The Public Policy Forum’s annual analysis of data from southeast Wisconsin’s public school districts found progress on some college readiness indicators and largely positive showings on district report cards.
Those results are offset, however, by discouraging results on standardized tests and continued substantial achievement gaps between students of different races and socioeconomic backgrounds.
“The 2016-17 school year marked the second year in a row that 68 of the 92 school districts in southeast Wisconsin are exceeding or significantly exceeding expectations, and for the first time since the report cards’ inception, we also saw no districts in the region fail to meet expectations,” said Anne Chapman, Forum Senior Researcher and the report’s lead author. “Unfortunately, we also find that large gaps between white, African American, and Hispanic students – as well as between students with differing household income levels – continue to endure.”
The report notes that 2016-17 marks a year of relative stability when it comes to assessing district and school performance. School and district report cards are structured much as they were in the 2015-16 school year, and Wisconsin administered the same statewide assessment of math and English Language Arts for elementary grades (the Wisconsin Forward Exam) for the second consecutive year. This makes year-over-year comparisons of academic performance possible for the first time since 2014-15, when the previous state assessment (the WKCE) was abolished.
“Comparing the region’s performance on the Forward Exam in 2016-17 to the previous year does not yield meaningful differences, as we see improvement in some grades for English and math but declining performance in others” said Chapman. “Unfortunately, the bottom line is that at every grade between 3rd and 8th grades, the share of the region’s students who demonstrate proficiency or higher in either math or English Language Arts is well below 50%. In fact, this stubborn trend has persisted since 2011 as measured by three distinct statewide assessments.”
The Forum has produced an annual report on the performance and finances of southeast Wisconsin’s public school districts for the past 31 years. The 2017 edition provides a detailed look at K-12 school enrollments and student demographics, including English Language Learners and students with disabilities in southeast Wisconsin districts. The analyses detail the results of the Forward Exam and district report cards and also examine high school achievement measures, such as graduation rates and the ACT and Advanced Placement exams.
The report’s annual trend analysis of school district finances, meanwhile, shows that per-pupil expenditures and revenues in the 2015-16 school year increased in six of the seven counties in southeast Wisconsin. In fact, average spending in the region was $12,551 per pupil in 2015-16, the highest level since 2010-11.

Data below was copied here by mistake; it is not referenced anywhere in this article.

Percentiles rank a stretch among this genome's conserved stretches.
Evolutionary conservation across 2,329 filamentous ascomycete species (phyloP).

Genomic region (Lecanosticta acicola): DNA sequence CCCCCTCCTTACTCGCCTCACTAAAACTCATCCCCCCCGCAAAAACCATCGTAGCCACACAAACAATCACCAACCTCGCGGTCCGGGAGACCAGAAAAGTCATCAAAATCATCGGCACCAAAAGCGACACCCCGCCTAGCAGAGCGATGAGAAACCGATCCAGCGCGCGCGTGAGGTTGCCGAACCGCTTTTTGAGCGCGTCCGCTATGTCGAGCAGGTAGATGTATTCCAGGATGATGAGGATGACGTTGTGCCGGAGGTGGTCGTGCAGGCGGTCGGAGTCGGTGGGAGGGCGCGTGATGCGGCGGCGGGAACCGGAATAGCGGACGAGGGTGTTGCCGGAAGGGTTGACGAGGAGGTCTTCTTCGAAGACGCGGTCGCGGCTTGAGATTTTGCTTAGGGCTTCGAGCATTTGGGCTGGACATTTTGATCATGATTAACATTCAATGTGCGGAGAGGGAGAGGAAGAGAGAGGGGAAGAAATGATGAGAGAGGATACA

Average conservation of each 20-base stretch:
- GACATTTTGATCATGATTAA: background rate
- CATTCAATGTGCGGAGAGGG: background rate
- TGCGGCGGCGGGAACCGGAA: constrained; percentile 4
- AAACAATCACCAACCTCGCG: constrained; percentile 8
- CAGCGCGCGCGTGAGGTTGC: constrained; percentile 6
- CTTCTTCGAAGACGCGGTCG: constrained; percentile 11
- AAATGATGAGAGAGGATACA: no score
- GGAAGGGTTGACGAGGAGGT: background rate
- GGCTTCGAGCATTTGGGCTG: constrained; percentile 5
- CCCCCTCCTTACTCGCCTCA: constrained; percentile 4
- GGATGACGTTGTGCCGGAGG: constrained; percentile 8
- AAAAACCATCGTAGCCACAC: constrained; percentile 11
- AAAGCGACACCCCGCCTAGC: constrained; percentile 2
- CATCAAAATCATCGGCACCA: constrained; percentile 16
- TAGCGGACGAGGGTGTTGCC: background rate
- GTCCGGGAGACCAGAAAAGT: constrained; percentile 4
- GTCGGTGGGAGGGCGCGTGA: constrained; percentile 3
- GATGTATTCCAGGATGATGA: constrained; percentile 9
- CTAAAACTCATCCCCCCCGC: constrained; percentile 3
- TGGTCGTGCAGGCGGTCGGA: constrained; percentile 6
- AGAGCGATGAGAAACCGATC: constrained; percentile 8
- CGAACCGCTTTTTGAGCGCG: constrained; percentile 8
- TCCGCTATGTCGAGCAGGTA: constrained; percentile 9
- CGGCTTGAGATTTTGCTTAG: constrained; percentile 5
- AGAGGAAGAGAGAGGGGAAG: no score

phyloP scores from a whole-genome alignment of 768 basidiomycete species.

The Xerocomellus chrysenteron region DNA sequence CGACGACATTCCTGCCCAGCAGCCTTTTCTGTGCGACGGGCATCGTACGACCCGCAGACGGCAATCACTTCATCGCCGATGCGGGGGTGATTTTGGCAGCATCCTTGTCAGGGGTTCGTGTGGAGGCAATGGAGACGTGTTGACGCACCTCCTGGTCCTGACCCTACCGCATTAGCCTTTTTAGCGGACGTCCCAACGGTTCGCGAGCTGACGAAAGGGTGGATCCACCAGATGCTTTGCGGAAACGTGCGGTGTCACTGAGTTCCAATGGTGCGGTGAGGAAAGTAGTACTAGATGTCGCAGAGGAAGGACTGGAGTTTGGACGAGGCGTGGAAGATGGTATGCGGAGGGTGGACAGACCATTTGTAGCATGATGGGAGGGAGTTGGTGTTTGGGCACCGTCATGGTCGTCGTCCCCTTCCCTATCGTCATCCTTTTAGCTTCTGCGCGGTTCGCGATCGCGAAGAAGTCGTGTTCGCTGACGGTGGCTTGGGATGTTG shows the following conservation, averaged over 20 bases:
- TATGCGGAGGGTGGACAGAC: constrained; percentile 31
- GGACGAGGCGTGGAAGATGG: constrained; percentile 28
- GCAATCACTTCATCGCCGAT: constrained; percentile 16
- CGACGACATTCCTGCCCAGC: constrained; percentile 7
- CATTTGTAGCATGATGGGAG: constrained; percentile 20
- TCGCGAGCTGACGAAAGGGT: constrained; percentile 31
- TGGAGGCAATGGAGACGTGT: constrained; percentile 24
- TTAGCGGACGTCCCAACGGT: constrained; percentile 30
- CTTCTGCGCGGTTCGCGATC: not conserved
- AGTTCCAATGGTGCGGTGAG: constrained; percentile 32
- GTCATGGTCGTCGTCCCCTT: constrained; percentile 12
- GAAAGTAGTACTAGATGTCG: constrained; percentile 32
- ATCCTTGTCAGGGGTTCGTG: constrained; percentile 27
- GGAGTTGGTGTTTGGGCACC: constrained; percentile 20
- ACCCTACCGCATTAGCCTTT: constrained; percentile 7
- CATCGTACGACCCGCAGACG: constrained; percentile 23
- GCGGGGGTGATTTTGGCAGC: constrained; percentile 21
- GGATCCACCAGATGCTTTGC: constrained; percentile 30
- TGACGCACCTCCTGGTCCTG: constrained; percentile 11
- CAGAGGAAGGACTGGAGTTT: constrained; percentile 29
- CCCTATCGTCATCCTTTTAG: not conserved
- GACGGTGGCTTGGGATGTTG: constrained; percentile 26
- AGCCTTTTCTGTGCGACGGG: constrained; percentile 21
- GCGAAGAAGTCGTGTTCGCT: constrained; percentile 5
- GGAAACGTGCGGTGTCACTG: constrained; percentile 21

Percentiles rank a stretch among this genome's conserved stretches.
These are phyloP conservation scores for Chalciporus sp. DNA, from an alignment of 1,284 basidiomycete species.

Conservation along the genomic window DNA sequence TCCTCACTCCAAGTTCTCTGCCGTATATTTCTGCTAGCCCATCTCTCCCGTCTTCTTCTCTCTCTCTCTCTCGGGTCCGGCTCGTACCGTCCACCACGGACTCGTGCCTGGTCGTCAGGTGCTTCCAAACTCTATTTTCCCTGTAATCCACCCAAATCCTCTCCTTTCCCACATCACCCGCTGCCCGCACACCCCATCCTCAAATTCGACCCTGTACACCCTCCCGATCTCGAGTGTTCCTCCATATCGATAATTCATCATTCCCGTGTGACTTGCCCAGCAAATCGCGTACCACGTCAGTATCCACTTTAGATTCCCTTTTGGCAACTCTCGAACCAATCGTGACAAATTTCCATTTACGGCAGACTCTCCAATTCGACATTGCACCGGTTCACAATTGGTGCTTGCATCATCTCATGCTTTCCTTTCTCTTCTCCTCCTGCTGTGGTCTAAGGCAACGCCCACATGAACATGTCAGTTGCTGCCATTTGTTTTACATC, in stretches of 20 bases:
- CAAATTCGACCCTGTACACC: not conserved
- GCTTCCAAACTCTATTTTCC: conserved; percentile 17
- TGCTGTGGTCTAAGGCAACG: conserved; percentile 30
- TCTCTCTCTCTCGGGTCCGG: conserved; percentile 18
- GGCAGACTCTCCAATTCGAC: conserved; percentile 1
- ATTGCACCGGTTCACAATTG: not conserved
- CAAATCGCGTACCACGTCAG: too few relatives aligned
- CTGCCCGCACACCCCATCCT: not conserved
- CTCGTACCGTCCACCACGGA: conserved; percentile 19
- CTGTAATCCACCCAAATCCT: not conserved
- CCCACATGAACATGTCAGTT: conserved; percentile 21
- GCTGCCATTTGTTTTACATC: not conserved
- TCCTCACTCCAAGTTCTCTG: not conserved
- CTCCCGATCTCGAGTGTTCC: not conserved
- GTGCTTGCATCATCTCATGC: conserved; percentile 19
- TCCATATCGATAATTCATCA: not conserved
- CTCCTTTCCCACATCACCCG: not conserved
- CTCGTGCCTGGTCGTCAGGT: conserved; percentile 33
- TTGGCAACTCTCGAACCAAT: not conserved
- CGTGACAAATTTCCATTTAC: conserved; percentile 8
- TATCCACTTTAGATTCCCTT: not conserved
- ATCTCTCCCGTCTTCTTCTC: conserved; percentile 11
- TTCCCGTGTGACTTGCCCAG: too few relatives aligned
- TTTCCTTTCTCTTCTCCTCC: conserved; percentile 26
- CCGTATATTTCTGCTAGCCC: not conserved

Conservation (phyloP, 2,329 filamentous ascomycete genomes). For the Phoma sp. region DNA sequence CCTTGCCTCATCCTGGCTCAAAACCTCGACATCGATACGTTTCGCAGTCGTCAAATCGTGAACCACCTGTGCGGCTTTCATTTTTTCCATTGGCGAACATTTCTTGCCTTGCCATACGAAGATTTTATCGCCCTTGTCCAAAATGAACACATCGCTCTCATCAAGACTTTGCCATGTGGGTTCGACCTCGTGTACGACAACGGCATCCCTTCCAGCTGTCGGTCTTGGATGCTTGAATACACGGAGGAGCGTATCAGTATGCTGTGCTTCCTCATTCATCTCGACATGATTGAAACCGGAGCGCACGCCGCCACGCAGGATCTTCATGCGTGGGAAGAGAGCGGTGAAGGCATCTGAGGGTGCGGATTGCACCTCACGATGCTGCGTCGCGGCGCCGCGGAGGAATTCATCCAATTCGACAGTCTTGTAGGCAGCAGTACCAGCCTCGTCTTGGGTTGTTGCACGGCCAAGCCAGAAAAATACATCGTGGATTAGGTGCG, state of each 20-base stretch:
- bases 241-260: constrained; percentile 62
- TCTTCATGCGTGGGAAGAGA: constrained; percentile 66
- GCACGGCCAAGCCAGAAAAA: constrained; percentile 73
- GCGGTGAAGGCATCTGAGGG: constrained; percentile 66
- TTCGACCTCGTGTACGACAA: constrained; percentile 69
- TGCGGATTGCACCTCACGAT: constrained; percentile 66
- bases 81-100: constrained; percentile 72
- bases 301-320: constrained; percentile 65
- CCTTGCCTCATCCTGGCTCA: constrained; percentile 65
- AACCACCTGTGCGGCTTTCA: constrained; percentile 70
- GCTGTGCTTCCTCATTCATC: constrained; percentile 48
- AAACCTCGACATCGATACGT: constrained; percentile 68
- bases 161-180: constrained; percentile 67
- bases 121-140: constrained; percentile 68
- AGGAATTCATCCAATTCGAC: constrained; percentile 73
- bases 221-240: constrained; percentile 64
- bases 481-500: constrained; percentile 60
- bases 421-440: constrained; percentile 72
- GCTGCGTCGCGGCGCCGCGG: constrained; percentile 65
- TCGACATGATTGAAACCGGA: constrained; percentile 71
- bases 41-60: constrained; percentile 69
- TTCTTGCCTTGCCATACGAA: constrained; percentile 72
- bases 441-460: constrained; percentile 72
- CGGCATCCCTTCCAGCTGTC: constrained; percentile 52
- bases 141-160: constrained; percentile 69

Other major findings from this year’s report:
- Pace of school district enrollment decline abating. Public school district enrollment continues to fall, but at a slower rate than in the recent past. Districts enrolled 817 fewer students in 2016-17 relative to the previous year, a loss of only 0.3%. This comes on the heels of larger one-year losses over the past two years (1.2% in 2015-16 and 0.8% in 2014-15).
- Minority enrollment continues to grow steadily. Students of color now make up 44.4% of all students in the region. This reflects a steady upward climb in recent years (from 42.7% in 2014-15 and 43.3% in 2015-16).
- News mixed on college readiness indicators: The composite ACT score for the region in 2015-16 was 21.1, a slight uptick (0.2 points) over 2014-15 and a point higher than the statewide score of 20.1. Meanwhile, participation in AP exams continues to grow (to 19.6%), though the pass rate fell by 2.3 percentage points to 63.8%. Graduation rates in the region declined for the second year in a row to 83.2%.
- No regional progress on achievement gaps. Gaps in proficiency levels for 3rd and 8th grade math and ELA have not budged since 2015-16, ranging from 40 to 47 points between African American and white students, and a somewhat narrower range between Hispanic students and their white peers (26 to 33 points). Similar gaps persist for AP pass rates. Racial and income-based achievement disparities on graduation rates (16 to 30 percentage points) and ACT scores (2.6 to 4.9 points) also are large and persistent.
The Forum’s schools report is sponsored by Alverno College, Children’s Hospital of Wisconsin, Concordia University, Waukesha County Technical College, and the Southeastern Wisconsin Schools Alliance. Also, the Forum’s general education research is supported by the Greater Milwaukee Foundation and the Northwestern Mutual Foundation.
Milwaukee-based Public Policy Forum, established in 1913 as a local government watchdog, is a nonpartisan, nonprofit organization dedicated to enhancing the effectiveness of government and the development of southeastern Wisconsin through objective research of public policy issues.